Butterflies normally found on grassland are in steep decline across Europe, pointing to a huge loss of European biodiversity.
This is the conclusion of a new study by Butterfly Conservation Europe based on data from 3,000 sites in 15 countries.
The Grassland Butterfly Indicator shows that the populations of 17 butterfly species have declined by over 70% in the last 20 years.
Butterflies are sensitive environmental indicators; alerting us to underlying problems with the environment. Grasslands are a vital habitat for European wildlife and support a huge range of plants and insects. If butterfly numbers are falling, inevitably other wildlife is also in decline.
The losses are thought to have been caused by rapidly changing agricultural practices in Europe's diverse semi-natural grasslands.
Such grasslands have been created by traditional livestock grazing and hay-making over centuries of human occupation since the last ice-age.
This management creates a wonderfully flower-rich breeding habitat for butterflies and many other insects. However, in recent decades these traditional grasslands have deteriorated, meaning loss due to agricultural intensification in some regions and abandonment in others.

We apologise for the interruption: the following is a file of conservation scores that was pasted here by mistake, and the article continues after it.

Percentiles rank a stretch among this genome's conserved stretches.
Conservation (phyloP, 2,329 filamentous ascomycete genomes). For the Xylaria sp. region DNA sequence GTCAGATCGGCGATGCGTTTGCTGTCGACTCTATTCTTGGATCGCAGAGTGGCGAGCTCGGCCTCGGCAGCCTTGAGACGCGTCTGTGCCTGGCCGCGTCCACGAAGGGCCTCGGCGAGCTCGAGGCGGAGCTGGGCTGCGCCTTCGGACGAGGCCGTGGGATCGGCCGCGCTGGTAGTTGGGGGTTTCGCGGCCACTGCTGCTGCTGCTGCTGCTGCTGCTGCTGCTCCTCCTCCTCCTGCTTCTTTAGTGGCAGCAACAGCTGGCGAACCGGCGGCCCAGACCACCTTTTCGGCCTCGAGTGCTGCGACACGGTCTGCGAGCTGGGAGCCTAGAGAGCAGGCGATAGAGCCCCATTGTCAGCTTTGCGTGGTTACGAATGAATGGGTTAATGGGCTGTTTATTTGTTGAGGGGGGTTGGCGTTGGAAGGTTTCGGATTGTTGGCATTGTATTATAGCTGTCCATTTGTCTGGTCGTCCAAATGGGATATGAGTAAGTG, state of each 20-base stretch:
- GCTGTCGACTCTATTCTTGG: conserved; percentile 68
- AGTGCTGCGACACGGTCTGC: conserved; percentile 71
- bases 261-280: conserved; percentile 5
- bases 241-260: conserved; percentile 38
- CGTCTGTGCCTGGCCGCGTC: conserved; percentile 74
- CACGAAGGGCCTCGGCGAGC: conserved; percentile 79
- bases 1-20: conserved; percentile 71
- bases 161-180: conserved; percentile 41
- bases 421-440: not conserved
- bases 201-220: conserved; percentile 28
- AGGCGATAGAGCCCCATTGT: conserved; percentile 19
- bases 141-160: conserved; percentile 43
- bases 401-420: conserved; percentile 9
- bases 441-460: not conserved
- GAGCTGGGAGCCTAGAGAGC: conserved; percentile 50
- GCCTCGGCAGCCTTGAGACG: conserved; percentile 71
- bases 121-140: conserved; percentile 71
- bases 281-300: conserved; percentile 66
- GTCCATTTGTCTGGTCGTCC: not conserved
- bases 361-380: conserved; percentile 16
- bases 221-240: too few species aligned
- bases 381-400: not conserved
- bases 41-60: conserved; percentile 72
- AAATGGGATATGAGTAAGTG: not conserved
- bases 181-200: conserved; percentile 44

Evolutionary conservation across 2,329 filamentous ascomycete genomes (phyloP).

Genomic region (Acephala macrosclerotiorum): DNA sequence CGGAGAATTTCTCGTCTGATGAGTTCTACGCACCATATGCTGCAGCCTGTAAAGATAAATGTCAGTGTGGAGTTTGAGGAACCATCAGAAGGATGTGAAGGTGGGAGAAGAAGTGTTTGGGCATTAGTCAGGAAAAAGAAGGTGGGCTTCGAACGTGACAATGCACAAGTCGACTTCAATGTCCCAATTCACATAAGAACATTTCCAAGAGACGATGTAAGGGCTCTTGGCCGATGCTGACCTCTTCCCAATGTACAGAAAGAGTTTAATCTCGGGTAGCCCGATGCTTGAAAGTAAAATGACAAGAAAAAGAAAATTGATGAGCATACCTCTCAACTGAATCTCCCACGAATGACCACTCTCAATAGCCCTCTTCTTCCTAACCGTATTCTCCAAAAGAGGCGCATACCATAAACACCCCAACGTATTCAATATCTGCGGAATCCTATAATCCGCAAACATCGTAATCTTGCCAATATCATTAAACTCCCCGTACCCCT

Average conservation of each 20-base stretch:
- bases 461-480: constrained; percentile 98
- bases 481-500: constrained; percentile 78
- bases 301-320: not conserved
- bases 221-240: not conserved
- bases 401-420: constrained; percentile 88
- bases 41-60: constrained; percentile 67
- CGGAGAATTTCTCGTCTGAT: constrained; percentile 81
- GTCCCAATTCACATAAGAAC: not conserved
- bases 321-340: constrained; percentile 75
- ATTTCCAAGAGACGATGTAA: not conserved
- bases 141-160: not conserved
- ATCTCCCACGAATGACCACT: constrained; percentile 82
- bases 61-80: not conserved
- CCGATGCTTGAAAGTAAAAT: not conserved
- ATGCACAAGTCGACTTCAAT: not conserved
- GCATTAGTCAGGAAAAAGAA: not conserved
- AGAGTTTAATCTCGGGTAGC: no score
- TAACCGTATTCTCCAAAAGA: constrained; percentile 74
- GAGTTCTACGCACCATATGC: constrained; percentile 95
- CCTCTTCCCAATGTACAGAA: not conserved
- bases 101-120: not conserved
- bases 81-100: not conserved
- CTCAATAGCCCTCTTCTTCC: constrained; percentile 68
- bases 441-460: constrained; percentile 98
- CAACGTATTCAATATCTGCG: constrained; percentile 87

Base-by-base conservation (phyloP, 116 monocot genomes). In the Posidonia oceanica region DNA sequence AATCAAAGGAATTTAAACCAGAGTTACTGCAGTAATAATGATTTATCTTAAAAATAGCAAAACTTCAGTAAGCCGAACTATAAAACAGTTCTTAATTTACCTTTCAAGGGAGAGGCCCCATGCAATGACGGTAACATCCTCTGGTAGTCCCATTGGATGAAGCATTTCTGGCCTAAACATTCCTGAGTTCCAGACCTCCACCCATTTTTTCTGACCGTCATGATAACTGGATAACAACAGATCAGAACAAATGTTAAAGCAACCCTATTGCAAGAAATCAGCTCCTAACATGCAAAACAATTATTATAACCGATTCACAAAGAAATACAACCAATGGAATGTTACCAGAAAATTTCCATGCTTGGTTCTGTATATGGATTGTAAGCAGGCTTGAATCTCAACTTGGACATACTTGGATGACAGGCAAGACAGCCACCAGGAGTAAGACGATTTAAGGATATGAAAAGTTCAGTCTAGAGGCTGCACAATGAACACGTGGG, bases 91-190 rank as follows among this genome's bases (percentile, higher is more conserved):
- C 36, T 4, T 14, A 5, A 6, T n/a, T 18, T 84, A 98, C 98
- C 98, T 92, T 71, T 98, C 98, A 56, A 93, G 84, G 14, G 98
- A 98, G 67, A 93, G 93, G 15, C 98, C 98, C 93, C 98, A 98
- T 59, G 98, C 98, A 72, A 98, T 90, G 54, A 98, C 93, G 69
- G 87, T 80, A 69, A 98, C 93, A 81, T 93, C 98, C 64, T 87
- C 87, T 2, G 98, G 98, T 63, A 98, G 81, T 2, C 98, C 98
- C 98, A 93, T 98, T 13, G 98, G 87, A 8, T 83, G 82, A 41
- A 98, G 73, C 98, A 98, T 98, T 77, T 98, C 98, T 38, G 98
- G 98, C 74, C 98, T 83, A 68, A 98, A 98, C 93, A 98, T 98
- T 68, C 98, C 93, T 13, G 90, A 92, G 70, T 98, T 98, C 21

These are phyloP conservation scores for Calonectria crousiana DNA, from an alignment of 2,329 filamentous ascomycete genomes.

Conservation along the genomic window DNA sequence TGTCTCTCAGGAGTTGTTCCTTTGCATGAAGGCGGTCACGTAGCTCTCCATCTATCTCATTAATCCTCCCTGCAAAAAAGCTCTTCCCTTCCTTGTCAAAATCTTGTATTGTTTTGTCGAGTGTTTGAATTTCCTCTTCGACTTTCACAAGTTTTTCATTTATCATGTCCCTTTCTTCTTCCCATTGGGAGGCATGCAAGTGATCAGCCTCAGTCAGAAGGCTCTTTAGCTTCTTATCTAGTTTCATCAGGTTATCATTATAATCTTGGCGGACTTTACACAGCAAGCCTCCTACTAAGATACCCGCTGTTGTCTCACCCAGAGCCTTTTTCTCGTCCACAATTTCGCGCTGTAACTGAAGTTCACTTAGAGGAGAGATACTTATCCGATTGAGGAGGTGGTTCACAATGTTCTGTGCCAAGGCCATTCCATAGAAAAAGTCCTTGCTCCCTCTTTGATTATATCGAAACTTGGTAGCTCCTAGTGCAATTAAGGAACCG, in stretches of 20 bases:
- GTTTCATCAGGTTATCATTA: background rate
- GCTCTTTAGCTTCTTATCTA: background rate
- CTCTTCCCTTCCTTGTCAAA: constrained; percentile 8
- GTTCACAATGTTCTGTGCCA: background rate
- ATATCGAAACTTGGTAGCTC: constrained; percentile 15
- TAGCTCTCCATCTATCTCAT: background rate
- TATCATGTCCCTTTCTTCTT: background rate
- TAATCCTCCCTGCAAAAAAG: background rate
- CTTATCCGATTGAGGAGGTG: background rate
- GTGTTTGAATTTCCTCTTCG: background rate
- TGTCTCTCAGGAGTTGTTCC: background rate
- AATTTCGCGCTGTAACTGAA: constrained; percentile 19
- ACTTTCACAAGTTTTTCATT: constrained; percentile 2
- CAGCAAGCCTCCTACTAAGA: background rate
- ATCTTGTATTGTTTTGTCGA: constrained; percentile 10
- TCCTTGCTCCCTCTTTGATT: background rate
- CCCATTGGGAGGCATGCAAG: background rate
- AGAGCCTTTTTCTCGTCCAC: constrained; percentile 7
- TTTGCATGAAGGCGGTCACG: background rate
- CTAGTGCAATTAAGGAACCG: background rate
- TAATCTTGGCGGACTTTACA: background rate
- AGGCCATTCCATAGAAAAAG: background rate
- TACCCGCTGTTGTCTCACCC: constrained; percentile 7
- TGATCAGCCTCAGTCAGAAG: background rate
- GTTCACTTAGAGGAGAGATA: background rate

The underlying forces behind the losses are rapid economic and social changes, which have led to the intensification of better land and the abandonment of land with poorer soils and in remote locations.
Abandonment is thought to be the most serious cause of losses in mountain regions and eastern Europe, while lowland areas have suffered most from intensification.
Dr Martin Warren, Chief Executive at Butterfly Conservation (UK), said: "The results show the dramatic and continuing loss of biodiversity in European grasslands.
"We urgently need a change in EU agricultural policy that favours High Nature Value farming rather than over-intensification as at present. The results would be better for the environment and better from rural communities who are struggling to survive under the current system of support which favours larger more intensive producers."
Butterflies are one of the best monitored groups of wildlife in Europe and Butterfly Conservation Europe is pressing for them to be adopted as agricultural indicators in the next round of Common Agricultural Policy reform in 2013.